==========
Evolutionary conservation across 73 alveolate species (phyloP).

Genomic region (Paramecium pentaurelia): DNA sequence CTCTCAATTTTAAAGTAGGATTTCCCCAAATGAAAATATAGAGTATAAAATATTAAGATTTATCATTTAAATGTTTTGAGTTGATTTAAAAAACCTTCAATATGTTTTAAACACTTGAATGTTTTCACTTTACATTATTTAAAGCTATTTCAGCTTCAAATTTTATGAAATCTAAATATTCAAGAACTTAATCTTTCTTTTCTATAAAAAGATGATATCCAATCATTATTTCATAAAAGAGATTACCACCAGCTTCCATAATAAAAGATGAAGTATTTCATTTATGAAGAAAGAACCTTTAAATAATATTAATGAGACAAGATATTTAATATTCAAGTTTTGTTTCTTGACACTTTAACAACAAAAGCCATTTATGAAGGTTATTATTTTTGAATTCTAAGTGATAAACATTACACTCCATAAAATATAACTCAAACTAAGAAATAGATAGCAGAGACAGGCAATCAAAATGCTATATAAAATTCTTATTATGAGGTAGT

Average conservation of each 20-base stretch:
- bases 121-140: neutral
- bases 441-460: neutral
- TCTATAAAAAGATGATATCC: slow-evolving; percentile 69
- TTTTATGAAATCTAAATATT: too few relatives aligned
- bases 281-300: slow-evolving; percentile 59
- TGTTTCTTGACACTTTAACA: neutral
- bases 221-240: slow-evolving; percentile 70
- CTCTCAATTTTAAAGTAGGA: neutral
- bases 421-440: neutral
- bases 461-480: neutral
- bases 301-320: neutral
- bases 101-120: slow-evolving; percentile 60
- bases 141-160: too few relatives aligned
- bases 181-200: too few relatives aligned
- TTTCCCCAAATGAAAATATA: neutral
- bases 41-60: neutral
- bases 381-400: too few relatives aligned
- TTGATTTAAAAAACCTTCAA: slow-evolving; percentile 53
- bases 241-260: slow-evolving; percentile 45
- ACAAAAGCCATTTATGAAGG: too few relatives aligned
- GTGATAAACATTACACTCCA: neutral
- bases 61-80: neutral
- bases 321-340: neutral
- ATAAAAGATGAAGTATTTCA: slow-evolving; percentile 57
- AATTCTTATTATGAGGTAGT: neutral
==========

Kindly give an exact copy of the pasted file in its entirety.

Evolutionary conservation across 73 alveolate species (phyloP).

Genomic region (Paramecium pentaurelia): DNA sequence CTCTCAATTTTAAAGTAGGATTTCCCCAAATGAAAATATAGAGTATAAAATATTAAGATTTATCATTTAAATGTTTTGAGTTGATTTAAAAAACCTTCAATATGTTTTAAACACTTGAATGTTTTCACTTTACATTATTTAAAGCTATTTCAGCTTCAAATTTTATGAAATCTAAATATTCAAGAACTTAATCTTTCTTTTCTATAAAAAGATGATATCCAATCATTATTTCATAAAAGAGATTACCACCAGCTTCCATAATAAAAGATGAAGTATTTCATTTATGAAGAAAGAACCTTTAAATAATATTAATGAGACAAGATATTTAATATTCAAGTTTTGTTTCTTGACACTTTAACAACAAAAGCCATTTATGAAGGTTATTATTTTTGAATTCTAAGTGATAAACATTACACTCCATAAAATATAACTCAAACTAAGAAATAGATAGCAGAGACAGGCAATCAAAATGCTATATAAAATTCTTATTATGAGGTAGT

Average conservation of each 20-base stretch:
- bases 121-140: neutral
- bases 441-460: neutral
- TCTATAAAAAGATGATATCC: slow-evolving; percentile 69
- TTTTATGAAATCTAAATATT: too few relatives aligned
- bases 281-300: slow-evolving; percentile 59
- TGTTTCTTGACACTTTAACA: neutral
- bases 221-240: slow-evolving; percentile 70
- CTCTCAATTTTAAAGTAGGA: neutral
- bases 421-440: neutral
- bases 461-480: neutral
- bases 301-320: neutral
- bases 101-120: slow-evolving; percentile 60
- bases 141-160: too few relatives aligned
- bases 181-200: too few relatives aligned
- TTTCCCCAAATGAAAATATA: neutral
- bases 41-60: neutral
- bases 381-400: too few relatives aligned
- TTGATTTAAAAAACCTTCAA: slow-evolving; percentile 53
- bases 241-260: slow-evolving; percentile 45
- ACAAAAGCCATTTATGAAGG: too few relatives aligned
- GTGATAAACATTACACTCCA: neutral
- bases 61-80: neutral
- bases 321-340: neutral
- ATAAAAGATGAAGTATTTCA: slow-evolving; percentile 57
- AATTCTTATTATGAGGTAGT: neutral